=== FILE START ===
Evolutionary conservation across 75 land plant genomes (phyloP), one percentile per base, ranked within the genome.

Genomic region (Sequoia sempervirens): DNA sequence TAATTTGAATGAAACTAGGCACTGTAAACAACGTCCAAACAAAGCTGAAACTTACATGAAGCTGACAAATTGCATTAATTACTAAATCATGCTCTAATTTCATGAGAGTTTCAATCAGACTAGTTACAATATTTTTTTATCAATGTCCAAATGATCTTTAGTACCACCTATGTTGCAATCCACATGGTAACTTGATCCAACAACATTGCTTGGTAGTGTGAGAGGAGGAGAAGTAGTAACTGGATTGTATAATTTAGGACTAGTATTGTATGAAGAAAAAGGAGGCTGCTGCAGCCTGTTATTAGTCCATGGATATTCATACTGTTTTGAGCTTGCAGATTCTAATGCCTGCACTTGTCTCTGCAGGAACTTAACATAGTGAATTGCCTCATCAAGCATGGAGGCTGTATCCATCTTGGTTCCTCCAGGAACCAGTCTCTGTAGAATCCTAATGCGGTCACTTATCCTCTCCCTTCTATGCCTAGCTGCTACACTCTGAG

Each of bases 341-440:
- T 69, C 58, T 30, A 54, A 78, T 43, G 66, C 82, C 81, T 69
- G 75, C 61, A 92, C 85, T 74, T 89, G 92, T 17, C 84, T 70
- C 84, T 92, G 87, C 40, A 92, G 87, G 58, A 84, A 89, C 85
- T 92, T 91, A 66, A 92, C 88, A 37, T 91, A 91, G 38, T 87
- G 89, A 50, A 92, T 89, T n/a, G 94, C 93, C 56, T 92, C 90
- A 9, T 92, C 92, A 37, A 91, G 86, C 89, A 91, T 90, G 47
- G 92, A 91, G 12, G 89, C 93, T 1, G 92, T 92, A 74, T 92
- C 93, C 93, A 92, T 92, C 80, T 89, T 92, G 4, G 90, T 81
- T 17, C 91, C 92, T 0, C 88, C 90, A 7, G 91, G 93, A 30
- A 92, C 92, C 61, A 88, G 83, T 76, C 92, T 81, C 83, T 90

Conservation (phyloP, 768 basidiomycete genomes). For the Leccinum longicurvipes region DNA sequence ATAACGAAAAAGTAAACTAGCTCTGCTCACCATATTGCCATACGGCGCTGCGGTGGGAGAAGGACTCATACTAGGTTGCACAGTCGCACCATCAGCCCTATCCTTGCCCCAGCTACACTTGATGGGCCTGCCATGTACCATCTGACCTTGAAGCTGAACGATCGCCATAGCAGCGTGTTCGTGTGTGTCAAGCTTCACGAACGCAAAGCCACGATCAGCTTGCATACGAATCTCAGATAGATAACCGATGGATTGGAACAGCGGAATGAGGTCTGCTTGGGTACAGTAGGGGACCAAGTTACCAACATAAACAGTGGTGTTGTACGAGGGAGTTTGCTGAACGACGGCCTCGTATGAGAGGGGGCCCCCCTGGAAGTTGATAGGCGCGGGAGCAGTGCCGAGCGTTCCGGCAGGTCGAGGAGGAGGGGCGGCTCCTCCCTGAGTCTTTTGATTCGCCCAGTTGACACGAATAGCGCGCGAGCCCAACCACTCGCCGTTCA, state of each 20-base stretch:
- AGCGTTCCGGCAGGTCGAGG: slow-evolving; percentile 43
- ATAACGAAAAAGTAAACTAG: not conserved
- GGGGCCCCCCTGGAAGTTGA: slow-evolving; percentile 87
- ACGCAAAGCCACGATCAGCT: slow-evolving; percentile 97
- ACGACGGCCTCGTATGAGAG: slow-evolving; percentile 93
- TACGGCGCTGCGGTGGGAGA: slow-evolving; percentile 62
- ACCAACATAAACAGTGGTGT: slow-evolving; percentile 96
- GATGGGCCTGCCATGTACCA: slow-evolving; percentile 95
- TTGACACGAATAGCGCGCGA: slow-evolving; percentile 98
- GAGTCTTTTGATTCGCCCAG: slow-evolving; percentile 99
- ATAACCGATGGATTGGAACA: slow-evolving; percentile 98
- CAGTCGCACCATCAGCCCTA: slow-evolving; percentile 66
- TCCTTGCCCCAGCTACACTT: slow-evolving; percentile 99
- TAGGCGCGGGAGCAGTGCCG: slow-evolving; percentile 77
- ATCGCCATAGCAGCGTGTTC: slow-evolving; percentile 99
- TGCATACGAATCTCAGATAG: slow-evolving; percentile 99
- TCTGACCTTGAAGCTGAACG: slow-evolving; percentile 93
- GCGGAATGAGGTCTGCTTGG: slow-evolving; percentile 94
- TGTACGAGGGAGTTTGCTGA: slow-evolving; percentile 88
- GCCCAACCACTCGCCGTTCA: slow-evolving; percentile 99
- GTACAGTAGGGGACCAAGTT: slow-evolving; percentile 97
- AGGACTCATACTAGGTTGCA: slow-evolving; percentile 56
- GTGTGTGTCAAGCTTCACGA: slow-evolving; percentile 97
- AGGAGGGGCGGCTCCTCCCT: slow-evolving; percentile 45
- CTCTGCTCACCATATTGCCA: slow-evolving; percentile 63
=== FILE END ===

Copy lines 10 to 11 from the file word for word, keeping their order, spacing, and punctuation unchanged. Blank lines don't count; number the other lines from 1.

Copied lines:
- G 92, A 91, G 12, G 89, C 93, T 1, G 92, T 92, A 74, T 92
- C 93, C 93, A 92, T 92, C 80, T 89, T 92, G 4, G 90, T 81